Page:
ISSN (Print) - 0012-9976 | ISSN (Online) - 2349-8846

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Concrete Labour and Corporeal Aesthetic

The art of lavani as an aesthetic labour involves a contradictory sense of the self. At one level, self-realisation of an artists assigns them a complete autonomy on aesthetic production, while at another level, it also generates a sense of self-exploitation which is social and structural. 

 

The focus in this article is limited to three issues that have a direct bearing on the question of labour and the aesthetic. First, thinkers have argued that productive labour when invested in material substance, with its power, tends to produce meaning that assigns creativity, and hence an aesthetic to labour. Labour becomes a source of creativity and hence the aesthetic. Taking a cue from John Locke, one could argue that labour when engaged with soil produces an aesthetic (Rusell 2004: 309). Hegel considers creativity as the core of labour. Second, although active and productive labour is a necessary condition to create the world of the aesthetic, it is also necessary to have the labouring body behind such creative transformations of the world of the aesthetic. However, designating distinctive meaning to the object that gets produced with labour power is an ideological project. This ideo­logical project introduces a pernicious division between creative and non-creative labour. It does not consider all labouring bodies as the source that produces the world of the aesthetic (Dallmayr 1993: 50). Specifically, ideology driven both by caste and caste patriarchy produces hierarchal meaning, thereby producing a vertical fragmentation in a cosmology that seeks unity of the erotic, aesthetic and transcendence. This fragmentation is represented in labour as divided into the canonised and grotesque, beautiful and ugly. Third, it is the grotesque that produces a cosmology uniting all the three aspects—eros, aesthetic and transcendence—at the horizontal level. Nature, labour and subject immerse with harmony into each other.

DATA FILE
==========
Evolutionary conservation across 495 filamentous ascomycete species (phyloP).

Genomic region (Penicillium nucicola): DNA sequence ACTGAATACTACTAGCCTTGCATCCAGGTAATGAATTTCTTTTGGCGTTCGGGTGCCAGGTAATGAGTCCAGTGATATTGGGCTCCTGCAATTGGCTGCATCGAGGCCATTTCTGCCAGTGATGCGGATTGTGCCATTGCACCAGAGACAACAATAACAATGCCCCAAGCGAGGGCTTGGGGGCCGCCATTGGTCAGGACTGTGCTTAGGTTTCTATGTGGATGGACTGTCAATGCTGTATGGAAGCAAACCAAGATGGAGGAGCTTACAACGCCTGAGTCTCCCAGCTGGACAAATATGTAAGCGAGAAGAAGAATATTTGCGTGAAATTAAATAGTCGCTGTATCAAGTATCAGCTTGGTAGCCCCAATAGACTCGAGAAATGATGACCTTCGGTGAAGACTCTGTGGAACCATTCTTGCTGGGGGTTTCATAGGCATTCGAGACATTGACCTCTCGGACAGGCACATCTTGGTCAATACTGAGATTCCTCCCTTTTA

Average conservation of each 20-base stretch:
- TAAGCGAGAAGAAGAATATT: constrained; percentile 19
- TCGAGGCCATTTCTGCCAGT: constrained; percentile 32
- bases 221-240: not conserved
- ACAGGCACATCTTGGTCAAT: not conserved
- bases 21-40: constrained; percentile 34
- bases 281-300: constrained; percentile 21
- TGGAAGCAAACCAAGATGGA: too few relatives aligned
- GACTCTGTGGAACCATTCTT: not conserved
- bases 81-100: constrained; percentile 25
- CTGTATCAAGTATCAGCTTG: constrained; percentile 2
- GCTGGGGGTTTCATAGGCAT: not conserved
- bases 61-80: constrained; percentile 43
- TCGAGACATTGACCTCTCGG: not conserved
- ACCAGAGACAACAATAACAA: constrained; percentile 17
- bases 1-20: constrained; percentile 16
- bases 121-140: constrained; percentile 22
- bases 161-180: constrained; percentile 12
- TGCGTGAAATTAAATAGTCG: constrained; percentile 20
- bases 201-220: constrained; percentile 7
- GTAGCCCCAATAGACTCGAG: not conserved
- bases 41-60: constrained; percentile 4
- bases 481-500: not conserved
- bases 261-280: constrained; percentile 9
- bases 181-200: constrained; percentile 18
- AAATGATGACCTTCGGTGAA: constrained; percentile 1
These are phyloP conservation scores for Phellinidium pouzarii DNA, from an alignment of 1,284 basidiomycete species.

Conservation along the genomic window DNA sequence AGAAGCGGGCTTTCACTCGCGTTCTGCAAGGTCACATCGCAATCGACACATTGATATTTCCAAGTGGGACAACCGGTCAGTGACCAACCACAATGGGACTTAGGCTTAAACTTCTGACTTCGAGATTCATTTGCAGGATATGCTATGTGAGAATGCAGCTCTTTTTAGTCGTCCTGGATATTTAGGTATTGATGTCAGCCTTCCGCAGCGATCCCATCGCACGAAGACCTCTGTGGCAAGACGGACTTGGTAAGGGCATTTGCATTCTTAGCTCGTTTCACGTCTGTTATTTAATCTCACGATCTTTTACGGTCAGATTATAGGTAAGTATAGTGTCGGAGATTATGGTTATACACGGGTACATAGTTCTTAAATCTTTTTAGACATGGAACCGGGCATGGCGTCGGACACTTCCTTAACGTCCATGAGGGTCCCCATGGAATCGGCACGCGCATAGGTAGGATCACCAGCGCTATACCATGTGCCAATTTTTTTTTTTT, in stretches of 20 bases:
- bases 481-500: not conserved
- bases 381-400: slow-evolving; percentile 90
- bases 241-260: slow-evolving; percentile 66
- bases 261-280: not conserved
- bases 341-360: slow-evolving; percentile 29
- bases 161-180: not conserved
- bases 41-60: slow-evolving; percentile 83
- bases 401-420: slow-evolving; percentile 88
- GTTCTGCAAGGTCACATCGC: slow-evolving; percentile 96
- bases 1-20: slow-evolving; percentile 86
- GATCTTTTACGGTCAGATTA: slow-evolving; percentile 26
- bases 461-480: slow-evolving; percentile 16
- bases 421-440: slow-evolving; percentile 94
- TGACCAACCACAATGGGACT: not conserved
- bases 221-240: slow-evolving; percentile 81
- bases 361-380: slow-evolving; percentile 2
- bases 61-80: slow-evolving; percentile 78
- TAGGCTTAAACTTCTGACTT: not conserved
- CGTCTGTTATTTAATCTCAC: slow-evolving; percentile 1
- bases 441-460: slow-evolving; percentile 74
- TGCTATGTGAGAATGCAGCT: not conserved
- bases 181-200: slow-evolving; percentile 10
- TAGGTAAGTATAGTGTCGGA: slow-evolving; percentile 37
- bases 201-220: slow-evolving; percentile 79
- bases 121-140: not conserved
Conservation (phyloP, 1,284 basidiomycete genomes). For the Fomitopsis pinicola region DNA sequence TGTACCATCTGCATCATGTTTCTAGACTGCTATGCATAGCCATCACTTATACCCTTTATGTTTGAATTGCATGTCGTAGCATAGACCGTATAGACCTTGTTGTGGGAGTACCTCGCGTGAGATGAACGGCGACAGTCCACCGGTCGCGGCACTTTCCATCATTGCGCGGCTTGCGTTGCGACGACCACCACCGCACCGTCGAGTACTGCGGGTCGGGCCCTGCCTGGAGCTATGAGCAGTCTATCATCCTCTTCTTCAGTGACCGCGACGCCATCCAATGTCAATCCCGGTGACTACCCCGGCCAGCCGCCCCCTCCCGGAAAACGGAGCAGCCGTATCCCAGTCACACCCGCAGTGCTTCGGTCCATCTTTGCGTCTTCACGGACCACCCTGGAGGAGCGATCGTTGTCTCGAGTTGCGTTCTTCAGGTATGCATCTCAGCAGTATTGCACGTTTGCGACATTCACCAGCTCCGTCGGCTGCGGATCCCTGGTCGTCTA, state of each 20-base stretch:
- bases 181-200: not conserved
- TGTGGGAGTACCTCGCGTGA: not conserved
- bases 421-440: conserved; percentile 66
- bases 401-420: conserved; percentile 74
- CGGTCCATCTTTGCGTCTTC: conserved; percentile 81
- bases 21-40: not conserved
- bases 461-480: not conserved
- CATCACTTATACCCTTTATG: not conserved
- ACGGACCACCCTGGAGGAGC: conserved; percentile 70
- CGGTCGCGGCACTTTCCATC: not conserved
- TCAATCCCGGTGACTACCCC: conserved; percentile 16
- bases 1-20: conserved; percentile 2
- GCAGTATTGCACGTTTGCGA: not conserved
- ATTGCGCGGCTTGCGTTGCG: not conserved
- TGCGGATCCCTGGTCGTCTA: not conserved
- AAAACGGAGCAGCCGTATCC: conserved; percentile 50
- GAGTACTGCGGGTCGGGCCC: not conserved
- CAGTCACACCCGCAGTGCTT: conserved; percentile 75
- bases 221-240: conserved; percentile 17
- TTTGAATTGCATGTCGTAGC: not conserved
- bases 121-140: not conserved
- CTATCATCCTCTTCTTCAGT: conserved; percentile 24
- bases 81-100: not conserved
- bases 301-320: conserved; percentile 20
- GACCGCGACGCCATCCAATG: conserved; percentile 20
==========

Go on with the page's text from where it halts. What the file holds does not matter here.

Lavani, as embodied labour, not only transforms the world of the surrounding aesthetic but it also transforms the performer from an erotic object into an ­aesthetically attractive subject. The emerg­ing aesthetic is transformative, in how it assigns power, and seeks to transform what is considered as repulsive into attractive (Dallmayr 1993: 54). One can also portray labour chiefly as an advance in consciousness and reciprocal self-realisation.

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Updated On : 8th May, 2021

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